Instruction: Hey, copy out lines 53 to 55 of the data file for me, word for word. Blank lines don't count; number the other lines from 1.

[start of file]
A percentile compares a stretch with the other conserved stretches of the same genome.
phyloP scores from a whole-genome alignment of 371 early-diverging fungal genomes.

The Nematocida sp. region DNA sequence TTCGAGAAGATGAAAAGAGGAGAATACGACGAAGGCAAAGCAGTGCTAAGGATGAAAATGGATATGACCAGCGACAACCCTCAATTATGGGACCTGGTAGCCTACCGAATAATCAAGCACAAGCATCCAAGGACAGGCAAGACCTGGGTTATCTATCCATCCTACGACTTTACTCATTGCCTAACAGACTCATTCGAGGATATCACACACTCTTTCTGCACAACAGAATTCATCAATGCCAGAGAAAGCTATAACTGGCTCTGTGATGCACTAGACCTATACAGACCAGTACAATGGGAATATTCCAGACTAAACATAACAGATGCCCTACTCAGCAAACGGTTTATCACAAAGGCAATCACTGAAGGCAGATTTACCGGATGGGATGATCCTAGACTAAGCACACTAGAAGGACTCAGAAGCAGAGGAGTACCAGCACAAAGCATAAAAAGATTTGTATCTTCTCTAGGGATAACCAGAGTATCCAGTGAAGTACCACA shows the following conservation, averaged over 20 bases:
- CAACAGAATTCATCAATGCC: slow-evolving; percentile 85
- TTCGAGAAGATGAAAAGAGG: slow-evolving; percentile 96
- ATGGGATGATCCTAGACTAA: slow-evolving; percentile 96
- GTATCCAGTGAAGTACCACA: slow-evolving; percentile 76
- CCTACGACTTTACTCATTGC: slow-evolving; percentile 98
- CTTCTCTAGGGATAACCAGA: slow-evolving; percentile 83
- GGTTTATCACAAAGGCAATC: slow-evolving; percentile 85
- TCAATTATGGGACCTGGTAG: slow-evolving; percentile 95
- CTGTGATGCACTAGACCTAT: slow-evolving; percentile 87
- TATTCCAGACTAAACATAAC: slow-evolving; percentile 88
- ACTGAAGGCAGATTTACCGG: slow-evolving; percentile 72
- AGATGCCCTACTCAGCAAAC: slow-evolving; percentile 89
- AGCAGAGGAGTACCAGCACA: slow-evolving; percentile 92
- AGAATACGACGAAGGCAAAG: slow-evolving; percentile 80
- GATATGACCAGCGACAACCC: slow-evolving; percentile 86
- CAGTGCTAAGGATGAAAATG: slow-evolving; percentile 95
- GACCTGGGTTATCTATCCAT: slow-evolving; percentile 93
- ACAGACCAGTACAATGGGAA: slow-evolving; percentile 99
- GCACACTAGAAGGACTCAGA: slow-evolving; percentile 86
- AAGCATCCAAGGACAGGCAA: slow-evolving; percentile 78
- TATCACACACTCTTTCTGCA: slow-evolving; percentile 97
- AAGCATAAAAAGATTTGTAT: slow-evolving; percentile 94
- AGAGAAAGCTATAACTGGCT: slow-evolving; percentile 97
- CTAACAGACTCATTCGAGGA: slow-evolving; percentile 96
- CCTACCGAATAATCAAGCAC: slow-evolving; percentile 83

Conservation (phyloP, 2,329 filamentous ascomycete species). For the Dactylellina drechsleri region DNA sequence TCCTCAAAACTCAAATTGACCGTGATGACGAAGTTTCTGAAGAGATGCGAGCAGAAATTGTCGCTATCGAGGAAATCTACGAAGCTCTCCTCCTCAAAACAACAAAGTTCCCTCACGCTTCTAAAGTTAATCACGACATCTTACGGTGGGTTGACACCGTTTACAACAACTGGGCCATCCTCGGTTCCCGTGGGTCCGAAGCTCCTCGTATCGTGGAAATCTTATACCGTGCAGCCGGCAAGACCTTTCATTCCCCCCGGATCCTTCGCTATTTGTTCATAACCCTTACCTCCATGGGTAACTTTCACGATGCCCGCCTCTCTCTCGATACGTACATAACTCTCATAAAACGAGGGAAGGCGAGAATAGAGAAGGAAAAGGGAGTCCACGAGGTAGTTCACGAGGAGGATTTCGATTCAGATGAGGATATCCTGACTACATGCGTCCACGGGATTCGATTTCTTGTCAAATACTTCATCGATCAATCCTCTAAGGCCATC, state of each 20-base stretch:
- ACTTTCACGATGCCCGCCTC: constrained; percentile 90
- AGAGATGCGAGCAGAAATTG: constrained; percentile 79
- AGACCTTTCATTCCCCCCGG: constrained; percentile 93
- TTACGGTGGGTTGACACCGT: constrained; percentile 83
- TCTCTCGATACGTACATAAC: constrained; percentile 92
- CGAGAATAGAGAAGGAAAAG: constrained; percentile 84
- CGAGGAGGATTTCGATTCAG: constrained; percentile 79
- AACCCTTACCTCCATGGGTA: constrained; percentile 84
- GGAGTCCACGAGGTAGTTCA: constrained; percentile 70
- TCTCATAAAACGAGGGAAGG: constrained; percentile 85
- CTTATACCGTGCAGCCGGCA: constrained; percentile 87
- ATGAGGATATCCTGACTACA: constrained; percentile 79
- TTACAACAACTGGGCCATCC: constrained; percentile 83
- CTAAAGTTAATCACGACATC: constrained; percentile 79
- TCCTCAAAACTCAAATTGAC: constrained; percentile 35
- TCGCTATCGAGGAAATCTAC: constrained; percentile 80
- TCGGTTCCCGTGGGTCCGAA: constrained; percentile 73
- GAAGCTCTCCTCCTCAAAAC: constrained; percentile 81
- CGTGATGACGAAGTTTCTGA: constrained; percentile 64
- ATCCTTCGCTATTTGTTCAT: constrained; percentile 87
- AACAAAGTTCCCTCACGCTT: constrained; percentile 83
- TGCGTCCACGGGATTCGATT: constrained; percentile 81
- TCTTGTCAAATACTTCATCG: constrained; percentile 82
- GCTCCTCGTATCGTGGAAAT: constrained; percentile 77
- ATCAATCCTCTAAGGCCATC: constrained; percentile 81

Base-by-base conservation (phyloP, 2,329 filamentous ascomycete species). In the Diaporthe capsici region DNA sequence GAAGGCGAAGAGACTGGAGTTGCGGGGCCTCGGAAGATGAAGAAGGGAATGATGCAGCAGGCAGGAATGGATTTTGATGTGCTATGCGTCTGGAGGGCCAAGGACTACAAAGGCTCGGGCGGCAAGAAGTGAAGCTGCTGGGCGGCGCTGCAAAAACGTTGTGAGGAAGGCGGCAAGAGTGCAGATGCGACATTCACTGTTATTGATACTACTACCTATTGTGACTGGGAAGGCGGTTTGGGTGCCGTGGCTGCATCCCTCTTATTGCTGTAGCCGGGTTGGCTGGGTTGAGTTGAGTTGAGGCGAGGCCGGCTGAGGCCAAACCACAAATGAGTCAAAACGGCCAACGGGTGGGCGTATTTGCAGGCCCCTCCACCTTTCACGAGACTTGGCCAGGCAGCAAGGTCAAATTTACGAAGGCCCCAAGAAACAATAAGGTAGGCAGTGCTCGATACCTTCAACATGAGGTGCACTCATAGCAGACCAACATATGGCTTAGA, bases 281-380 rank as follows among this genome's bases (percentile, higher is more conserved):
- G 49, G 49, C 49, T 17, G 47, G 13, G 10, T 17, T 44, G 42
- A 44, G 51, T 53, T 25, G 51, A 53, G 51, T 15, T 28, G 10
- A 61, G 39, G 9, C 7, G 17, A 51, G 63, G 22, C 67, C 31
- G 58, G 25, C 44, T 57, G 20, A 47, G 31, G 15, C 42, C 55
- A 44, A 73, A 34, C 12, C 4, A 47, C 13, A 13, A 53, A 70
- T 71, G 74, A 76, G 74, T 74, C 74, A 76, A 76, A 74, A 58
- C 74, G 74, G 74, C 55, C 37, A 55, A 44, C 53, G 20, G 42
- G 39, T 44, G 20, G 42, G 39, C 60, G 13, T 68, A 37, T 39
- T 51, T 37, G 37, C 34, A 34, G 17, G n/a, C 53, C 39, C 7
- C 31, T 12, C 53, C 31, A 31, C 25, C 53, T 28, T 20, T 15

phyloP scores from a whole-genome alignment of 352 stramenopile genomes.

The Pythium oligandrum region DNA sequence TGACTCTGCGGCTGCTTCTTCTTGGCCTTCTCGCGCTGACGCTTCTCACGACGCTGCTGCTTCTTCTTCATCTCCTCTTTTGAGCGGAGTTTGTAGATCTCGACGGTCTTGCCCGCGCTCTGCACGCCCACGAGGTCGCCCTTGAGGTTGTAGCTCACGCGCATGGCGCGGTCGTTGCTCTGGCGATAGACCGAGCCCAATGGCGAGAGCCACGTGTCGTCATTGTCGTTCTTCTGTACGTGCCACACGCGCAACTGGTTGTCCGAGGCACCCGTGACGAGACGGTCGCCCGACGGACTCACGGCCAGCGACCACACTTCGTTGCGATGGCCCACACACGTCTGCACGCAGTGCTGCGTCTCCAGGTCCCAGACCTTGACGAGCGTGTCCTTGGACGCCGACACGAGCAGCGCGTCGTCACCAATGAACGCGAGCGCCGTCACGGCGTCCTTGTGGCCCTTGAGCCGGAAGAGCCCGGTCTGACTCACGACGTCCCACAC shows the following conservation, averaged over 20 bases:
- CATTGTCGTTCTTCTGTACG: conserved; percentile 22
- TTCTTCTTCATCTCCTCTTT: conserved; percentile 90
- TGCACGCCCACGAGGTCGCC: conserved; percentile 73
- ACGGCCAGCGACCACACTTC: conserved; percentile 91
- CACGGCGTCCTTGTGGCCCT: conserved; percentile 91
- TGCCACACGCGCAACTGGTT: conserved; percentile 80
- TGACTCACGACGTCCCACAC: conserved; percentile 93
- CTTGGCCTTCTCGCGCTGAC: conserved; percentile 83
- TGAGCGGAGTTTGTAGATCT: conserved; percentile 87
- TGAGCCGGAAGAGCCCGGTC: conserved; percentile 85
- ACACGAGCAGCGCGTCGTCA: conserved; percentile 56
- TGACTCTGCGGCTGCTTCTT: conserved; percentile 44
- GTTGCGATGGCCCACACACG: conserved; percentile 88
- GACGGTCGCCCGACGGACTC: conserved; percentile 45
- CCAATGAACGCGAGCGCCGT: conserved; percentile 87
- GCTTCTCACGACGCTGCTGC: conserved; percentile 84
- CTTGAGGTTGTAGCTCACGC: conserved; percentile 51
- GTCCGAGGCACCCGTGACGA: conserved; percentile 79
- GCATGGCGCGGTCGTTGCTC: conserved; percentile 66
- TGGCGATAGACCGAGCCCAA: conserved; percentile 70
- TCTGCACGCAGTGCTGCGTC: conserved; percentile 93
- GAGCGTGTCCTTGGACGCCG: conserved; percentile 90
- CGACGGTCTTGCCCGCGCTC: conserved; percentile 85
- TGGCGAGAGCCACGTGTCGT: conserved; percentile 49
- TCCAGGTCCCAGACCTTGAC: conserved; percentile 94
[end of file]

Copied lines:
- GCTCCTCGTATCGTGGAAAT: constrained; percentile 77
- ATCAATCCTCTAAGGCCATC: constrained; percentile 81

Base-by-base conservation (phyloP, 2,329 filamentous ascomycete species). In the Diaporthe capsici region DNA sequence GAAGGCGAAGAGACTGGAGTTGCGGGGCCTCGGAAGATGAAGAAGGGAATGATGCAGCAGGCAGGAATGGATTTTGATGTGCTATGCGTCTGGAGGGCCAAGGACTACAAAGGCTCGGGCGGCAAGAAGTGAAGCTGCTGGGCGGCGCTGCAAAAACGTTGTGAGGAAGGCGGCAAGAGTGCAGATGCGACATTCACTGTTATTGATACTACTACCTATTGTGACTGGGAAGGCGGTTTGGGTGCCGTGGCTGCATCCCTCTTATTGCTGTAGCCGGGTTGGCTGGGTTGAGTTGAGTTGAGGCGAGGCCGGCTGAGGCCAAACCACAAATGAGTCAAAACGGCCAACGGGTGGGCGTATTTGCAGGCCCCTCCACCTTTCACGAGACTTGGCCAGGCAGCAAGGTCAAATTTACGAAGGCCCCAAGAAACAATAAGGTAGGCAGTGCTCGATACCTTCAACATGAGGTGCACTCATAGCAGACCAACATATGGCTTAGA, bases 281-380 rank as follows among this genome's bases (percentile, higher is more conserved):